H D - S E N S E I

A view on Blu-ray by Gary W. Tooze

 

The Good, the Bad, the Weird aka Joheunnom nabbeunnom isanghannom [Blu-ray]

 

(Ji-woon Kim, 2008)

 

 

Review by Gary Tooze

 

Production:

Theatrical: CJ Entertainment

Video: Icon Home Entertainment

 

Disc:

Region: 'B'-locked (as verified by the Momitsu region FREE Blu-ray player)

Runtime: 2:10:05.798

Disc Size: 42,455,638,704 bytes

Feature Size: 33,393,057,792 bytes

Video Bitrate: 29.77 Mbps

Chapters: 12

Case: Standard Blu-ray (UK thicker) case

Release date: June 15th, 2009

 

Video:

Aspect ratio: 2.35:1

Resolution: 1080p / 23.976 fps

Video codec: MPEG-4 AVC Video

 

Audio:

DTS-HD Master Audio Korean 2269 kbps 5.1 / 48 kHz / 2269 kbps / 16-bit (DTS Core: 5.1
/ 48 kHz / 1536 kbps / 16-bit)
Dolby Digital Audio Korean 448 kbps 5.1 / 48 kHz / 448 kbps

 

Subtitles:

Burned-in English

 

Extras:

Running Fast - 1:30:24 Korean with burned-in English subtitles (PAL)
The Good, the Bad, the Weird and the Vicious 18:53 SD Korean with burned-in English subtitles (PAL)
Analogue - 10:54 SD - Korean with burned-in English subtitles (PAL)

Space - 11:14 SD - Korean with burned-in English subtitles (PAL)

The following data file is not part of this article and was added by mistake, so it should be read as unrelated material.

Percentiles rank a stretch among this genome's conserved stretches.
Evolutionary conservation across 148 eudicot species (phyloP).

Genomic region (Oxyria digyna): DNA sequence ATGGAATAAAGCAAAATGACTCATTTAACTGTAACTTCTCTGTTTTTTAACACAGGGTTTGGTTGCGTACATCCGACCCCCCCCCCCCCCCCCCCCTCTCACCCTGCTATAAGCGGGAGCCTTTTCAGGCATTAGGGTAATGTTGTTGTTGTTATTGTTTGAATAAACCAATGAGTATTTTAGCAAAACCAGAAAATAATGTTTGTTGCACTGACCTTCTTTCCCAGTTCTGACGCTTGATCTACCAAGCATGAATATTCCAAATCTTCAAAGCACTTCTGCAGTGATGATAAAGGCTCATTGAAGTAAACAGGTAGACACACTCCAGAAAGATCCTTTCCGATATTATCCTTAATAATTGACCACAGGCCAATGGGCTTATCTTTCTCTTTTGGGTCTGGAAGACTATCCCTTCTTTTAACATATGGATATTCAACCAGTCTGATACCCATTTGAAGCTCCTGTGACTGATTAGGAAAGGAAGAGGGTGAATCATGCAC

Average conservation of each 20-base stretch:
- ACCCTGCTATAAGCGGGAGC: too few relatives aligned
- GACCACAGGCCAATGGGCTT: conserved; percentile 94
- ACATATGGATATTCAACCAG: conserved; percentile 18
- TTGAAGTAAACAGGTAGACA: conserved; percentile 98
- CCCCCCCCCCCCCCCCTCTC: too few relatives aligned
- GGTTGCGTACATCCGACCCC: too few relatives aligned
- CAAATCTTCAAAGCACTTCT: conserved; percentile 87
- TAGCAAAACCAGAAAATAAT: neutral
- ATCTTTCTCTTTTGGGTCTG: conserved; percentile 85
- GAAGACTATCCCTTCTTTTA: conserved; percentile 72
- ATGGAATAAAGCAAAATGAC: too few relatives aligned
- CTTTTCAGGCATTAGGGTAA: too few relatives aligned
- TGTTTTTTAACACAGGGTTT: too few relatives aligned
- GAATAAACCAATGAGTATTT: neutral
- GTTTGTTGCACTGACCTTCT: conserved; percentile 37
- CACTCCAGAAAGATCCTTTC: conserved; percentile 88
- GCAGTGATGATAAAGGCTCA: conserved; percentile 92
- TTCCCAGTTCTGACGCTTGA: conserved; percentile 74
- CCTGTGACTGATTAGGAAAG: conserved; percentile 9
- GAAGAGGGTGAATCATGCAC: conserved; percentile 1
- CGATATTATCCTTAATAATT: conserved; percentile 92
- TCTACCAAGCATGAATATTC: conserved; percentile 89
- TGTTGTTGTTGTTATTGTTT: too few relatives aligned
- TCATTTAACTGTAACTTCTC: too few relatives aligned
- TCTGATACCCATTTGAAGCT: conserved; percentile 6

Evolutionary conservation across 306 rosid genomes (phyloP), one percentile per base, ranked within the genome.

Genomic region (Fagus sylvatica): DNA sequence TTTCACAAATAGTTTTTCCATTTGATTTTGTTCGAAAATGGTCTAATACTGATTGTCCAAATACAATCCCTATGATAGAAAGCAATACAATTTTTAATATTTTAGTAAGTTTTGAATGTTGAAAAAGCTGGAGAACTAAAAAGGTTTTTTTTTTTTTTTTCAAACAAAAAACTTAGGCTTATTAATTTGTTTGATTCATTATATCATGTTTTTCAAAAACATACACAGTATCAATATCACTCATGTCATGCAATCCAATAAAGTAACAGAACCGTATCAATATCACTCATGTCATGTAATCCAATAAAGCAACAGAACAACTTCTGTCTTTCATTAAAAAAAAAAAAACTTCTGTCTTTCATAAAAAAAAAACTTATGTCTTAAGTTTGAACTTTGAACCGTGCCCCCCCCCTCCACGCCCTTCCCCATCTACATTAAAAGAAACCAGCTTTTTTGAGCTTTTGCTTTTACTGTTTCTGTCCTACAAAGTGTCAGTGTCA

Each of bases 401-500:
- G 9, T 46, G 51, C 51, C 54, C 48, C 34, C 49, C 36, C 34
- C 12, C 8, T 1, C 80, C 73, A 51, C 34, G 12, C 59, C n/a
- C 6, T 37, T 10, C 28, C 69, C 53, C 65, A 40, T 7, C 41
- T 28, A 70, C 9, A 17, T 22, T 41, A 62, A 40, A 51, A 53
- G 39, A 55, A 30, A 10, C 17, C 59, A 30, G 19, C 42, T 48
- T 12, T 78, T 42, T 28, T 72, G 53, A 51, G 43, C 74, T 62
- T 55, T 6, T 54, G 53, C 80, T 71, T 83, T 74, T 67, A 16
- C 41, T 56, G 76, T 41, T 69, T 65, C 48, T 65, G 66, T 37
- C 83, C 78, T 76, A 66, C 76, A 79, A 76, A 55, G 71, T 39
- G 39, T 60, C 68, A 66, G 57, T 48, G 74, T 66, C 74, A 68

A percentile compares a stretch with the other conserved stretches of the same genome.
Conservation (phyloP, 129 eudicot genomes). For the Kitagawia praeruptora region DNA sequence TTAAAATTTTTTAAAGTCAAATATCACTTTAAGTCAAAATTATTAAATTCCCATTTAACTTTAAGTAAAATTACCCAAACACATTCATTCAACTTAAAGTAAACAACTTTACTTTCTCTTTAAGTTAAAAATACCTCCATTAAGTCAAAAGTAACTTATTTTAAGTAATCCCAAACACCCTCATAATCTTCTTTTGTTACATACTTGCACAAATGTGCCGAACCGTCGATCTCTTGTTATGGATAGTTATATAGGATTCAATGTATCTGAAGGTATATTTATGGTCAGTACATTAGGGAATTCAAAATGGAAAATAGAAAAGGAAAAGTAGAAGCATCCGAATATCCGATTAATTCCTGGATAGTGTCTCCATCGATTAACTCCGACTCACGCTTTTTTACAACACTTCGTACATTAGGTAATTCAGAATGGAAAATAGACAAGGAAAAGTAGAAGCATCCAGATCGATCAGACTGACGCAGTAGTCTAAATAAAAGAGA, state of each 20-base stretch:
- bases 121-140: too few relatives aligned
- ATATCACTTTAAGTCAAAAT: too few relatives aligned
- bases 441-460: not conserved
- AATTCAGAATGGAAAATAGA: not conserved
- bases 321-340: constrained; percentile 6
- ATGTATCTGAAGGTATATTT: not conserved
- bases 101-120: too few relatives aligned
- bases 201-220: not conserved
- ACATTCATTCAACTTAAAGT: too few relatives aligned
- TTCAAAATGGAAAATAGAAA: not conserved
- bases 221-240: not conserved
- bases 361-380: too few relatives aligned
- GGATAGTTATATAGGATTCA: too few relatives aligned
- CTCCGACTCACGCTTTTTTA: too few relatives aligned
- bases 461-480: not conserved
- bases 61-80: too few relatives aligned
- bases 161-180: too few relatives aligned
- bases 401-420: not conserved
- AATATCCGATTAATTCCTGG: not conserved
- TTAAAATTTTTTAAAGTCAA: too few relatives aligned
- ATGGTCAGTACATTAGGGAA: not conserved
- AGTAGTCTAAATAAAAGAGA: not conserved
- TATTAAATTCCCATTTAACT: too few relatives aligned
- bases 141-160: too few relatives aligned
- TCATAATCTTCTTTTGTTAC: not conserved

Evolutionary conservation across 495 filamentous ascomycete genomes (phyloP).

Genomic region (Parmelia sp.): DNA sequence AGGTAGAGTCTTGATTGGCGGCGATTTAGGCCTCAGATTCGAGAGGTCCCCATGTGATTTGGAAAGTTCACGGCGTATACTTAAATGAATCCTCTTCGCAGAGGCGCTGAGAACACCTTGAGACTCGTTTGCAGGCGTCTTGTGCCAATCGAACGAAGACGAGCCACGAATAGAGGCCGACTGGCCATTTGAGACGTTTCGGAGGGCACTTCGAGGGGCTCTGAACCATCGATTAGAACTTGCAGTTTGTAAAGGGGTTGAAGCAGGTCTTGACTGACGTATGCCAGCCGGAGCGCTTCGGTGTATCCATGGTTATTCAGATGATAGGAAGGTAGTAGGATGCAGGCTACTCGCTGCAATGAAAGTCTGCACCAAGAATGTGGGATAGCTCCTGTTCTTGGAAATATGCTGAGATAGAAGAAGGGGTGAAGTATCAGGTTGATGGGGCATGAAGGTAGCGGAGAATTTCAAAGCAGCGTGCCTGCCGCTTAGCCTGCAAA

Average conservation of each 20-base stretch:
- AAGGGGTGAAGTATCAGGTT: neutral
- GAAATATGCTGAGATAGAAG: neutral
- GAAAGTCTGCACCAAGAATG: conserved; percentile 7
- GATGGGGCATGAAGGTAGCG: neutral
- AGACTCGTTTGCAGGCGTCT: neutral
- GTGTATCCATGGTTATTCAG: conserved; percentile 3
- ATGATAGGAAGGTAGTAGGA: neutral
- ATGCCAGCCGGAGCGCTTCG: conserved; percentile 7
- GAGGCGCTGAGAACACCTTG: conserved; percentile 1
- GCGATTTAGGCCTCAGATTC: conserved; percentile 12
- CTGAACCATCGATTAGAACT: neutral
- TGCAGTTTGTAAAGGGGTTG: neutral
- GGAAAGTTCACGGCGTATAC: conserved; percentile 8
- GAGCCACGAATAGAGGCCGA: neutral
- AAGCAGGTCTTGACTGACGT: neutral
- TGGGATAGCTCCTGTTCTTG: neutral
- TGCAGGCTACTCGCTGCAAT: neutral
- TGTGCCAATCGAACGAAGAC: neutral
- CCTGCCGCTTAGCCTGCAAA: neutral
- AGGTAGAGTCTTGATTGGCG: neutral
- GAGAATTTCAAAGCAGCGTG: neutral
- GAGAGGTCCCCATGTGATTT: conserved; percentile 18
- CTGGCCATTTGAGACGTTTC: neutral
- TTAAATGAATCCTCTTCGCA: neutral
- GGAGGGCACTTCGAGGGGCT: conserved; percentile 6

15 Deleted Scenes (43:53) Korean with burned-in English subtitles (PAL)
Five Alternate Endings -11:41 Korean with burned-in English subtitles (PAL)
Preview for Push in HD

 

Bitrate:

 

 

Description: Three outlaws. One map. No prisoners.
Set in the 1930's Manchurian desert where lawlessness rules, three Korean men fatefully meet each other on a train.
Do-Won (Jung Woo-sung) is a bounty hunter who tracks down dangerous criminals.
Chang- yi (Lee Byung-hun) is the leader of a group of tough-as- nails bandits.
Tae-goo (Song Kang-ho) is a train robber with nine lives.
The three strangers engage in a chase across Manchuria to take possession of a map Tae-goo discovers while robbing the train. Also on the hunt for the mysterious map are the Japanese army and Asian bandits. In this unpredictable, escalating battle for the map, who will stand as the winner in the end?

 

 

The Film:

The Good, The Bad, The Weird represents, along with Takashi Miike's Sukiyaki Western Django (2007), Shashank Ghosh's Quick Gun Murugan (2008) and Sadik Ahmed's The Last Thakur (2008), a new kind of genre: the "eastern", or Asian western. Where Sergio Leone's spaghetti westerns may have borrowed a few ideas, or sometimes even an entire plot, from the samurai films of Akira Kurosawa, this new film from Kim repays the debt in full, reimagining Leone's finest work The Good, The Bad And The Ugly (1966) transplanted to the lawless badlands of Japanese-occupied 1930s Manchuria, a desert landscape of ever-shifting boundaries where everyone is out to make their fortune, and everything is for sale. Here anything goes - and the same is true for this anarchic epic, as unbounded and pillage-happy as its three main characters.